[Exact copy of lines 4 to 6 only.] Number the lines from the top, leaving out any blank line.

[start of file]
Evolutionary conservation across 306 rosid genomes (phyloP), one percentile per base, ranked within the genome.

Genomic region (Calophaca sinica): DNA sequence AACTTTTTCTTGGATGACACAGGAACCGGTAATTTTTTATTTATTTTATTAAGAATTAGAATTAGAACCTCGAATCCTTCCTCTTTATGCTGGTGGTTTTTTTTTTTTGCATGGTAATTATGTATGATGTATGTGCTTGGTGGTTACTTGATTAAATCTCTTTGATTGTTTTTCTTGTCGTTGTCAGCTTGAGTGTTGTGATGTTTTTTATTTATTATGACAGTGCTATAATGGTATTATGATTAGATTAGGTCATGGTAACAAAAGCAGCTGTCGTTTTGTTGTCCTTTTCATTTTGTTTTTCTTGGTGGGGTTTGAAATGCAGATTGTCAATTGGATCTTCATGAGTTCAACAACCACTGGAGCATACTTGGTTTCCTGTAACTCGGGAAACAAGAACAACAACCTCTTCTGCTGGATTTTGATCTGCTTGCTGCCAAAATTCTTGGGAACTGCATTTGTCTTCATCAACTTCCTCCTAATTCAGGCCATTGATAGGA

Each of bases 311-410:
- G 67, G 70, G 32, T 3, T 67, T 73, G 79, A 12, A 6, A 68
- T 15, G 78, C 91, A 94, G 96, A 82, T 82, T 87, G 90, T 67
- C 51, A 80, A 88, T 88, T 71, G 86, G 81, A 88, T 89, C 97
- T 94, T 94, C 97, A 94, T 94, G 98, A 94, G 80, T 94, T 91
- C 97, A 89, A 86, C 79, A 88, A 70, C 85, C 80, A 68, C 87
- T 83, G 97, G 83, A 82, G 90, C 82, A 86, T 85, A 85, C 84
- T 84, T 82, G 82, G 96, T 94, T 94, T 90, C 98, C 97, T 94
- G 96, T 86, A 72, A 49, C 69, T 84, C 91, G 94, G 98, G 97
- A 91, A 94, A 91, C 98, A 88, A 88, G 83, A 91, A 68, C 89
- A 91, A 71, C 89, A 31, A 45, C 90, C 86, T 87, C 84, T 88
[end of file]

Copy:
- G 67, G 70, G 32, T 3, T 67, T 73, G 79, A 12, A 6, A 68
- T 15, G 78, C 91, A 94, G 96, A 82, T 82, T 87, G 90, T 67
- C 51, A 80, A 88, T 88, T 71, G 86, G 81, A 88, T 89, C 97